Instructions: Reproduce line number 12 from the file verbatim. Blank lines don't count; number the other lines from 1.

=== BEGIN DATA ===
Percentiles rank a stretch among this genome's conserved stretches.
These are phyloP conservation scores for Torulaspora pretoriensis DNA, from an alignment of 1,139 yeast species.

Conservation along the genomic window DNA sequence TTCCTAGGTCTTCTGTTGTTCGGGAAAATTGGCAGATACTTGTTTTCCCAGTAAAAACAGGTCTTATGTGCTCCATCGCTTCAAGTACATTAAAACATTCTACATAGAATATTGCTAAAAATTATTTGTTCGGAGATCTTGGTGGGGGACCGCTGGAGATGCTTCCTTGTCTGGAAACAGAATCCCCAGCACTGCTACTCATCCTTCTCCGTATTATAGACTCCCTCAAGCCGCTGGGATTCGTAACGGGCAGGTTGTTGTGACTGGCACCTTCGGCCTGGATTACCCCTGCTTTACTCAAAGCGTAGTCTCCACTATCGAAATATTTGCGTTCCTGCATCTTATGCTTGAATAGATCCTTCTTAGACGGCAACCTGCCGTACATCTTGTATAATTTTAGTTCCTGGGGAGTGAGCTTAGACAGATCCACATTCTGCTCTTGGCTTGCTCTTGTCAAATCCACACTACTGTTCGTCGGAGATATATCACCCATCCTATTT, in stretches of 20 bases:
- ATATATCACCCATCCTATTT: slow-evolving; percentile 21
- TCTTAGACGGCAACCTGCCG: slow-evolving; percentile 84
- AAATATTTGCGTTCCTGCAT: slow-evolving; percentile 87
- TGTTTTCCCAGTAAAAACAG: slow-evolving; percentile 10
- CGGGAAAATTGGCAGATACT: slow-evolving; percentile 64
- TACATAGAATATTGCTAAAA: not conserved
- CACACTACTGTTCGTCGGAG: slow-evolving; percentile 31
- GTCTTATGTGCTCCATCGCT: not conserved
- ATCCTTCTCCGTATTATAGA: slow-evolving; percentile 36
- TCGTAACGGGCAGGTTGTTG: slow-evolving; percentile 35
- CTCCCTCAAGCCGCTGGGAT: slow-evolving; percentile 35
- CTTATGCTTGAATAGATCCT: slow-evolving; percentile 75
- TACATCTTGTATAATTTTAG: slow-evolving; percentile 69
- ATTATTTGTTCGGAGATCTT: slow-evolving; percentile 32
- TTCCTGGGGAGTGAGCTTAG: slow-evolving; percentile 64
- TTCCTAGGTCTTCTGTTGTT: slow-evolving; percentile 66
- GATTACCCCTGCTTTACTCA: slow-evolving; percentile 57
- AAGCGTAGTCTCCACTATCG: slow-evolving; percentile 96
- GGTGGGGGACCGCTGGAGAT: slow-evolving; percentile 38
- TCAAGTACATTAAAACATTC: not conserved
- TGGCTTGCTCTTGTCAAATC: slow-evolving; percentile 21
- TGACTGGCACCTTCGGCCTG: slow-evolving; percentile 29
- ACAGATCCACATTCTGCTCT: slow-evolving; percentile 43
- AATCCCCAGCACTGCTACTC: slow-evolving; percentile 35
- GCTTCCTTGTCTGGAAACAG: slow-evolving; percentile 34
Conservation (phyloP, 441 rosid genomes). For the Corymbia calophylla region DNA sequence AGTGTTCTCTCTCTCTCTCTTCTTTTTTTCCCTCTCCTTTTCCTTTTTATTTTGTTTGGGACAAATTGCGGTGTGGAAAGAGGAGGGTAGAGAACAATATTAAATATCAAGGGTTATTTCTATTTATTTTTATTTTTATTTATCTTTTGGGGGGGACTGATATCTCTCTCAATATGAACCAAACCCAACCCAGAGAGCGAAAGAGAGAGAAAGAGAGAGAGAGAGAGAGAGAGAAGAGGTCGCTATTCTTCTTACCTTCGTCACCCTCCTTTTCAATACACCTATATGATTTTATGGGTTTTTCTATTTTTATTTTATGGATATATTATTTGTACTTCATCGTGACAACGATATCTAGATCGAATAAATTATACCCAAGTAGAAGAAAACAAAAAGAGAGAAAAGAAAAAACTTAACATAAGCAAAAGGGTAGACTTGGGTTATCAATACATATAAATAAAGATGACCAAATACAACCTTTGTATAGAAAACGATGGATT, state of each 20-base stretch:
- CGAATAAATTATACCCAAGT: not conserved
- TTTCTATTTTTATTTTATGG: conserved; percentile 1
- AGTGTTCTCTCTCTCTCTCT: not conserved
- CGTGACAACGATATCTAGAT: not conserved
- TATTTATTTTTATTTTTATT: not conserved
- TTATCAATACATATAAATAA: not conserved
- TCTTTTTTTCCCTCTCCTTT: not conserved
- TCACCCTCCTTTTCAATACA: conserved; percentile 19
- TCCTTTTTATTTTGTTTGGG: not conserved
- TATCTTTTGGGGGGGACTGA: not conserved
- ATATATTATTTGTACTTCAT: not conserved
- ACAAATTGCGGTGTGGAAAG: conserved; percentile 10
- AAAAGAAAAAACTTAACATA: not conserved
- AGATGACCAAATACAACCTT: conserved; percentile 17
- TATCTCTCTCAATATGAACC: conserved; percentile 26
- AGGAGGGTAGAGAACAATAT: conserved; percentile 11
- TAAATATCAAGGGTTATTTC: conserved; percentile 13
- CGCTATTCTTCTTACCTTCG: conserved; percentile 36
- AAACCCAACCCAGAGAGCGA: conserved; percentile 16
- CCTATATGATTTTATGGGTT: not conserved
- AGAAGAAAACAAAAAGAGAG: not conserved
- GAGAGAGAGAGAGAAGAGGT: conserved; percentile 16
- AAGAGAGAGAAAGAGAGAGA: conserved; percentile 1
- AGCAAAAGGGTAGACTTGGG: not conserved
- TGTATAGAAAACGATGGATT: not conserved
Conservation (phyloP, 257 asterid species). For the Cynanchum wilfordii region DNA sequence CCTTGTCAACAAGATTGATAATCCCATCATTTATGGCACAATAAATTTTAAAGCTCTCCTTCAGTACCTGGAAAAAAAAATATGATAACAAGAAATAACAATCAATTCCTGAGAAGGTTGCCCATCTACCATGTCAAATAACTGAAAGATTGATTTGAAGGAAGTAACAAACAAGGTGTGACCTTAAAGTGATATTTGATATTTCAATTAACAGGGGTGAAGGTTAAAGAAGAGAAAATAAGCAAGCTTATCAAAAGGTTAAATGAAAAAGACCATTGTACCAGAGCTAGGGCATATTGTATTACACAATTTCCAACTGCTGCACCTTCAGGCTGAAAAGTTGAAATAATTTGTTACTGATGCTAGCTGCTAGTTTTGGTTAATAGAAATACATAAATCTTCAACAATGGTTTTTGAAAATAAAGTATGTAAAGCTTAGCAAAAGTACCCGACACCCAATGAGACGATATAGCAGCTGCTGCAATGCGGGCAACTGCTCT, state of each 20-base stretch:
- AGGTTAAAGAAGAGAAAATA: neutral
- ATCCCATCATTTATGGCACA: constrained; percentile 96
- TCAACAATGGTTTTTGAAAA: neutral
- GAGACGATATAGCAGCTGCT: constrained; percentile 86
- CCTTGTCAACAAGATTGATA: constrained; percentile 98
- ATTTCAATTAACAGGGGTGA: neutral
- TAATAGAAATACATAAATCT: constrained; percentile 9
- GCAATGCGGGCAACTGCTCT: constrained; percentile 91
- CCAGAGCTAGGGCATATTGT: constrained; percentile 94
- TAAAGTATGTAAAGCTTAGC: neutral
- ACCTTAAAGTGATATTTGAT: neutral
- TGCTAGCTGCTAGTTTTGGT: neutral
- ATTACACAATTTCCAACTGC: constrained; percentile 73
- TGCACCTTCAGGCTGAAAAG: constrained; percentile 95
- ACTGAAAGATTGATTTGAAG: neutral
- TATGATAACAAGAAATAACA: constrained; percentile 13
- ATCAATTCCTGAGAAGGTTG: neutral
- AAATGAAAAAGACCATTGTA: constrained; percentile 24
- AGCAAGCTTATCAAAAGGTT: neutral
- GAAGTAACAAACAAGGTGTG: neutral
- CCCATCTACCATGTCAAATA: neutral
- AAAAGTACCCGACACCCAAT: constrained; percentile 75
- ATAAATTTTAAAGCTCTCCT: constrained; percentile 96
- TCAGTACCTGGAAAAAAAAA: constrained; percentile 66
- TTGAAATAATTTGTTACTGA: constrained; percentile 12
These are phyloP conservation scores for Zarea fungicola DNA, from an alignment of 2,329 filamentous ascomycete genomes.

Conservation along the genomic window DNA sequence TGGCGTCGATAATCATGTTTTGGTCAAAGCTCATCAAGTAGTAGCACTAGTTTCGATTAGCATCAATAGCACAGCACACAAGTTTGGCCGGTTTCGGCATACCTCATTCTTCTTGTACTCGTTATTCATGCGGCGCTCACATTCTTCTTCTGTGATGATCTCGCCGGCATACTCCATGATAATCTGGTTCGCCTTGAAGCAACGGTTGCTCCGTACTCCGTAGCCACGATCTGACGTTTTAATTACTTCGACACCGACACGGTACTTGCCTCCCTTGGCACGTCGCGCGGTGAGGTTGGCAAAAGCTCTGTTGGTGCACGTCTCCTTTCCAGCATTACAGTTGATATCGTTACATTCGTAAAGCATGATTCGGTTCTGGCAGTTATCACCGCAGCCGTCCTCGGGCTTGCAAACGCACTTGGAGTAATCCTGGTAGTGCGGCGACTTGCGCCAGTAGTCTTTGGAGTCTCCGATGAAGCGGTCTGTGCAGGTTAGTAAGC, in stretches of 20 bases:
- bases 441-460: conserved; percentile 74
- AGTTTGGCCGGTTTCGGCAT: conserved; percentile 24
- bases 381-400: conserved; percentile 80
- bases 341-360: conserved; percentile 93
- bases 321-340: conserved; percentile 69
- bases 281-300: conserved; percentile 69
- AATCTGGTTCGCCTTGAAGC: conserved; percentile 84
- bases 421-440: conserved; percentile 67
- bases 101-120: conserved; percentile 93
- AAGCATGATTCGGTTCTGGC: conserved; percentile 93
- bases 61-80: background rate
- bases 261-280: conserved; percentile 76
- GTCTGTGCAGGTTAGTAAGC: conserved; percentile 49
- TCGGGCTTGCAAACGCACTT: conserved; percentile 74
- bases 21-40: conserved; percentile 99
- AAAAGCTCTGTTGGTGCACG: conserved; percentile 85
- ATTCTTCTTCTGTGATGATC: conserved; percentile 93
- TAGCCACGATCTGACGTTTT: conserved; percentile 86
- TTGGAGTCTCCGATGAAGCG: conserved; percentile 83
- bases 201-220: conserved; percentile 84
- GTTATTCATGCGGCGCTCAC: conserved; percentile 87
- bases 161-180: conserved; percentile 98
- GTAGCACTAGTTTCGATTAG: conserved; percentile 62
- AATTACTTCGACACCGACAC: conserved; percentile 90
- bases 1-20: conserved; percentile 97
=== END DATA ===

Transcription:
- ATCCTTCTCCGTATTATAGA: slow-evolving; percentile 36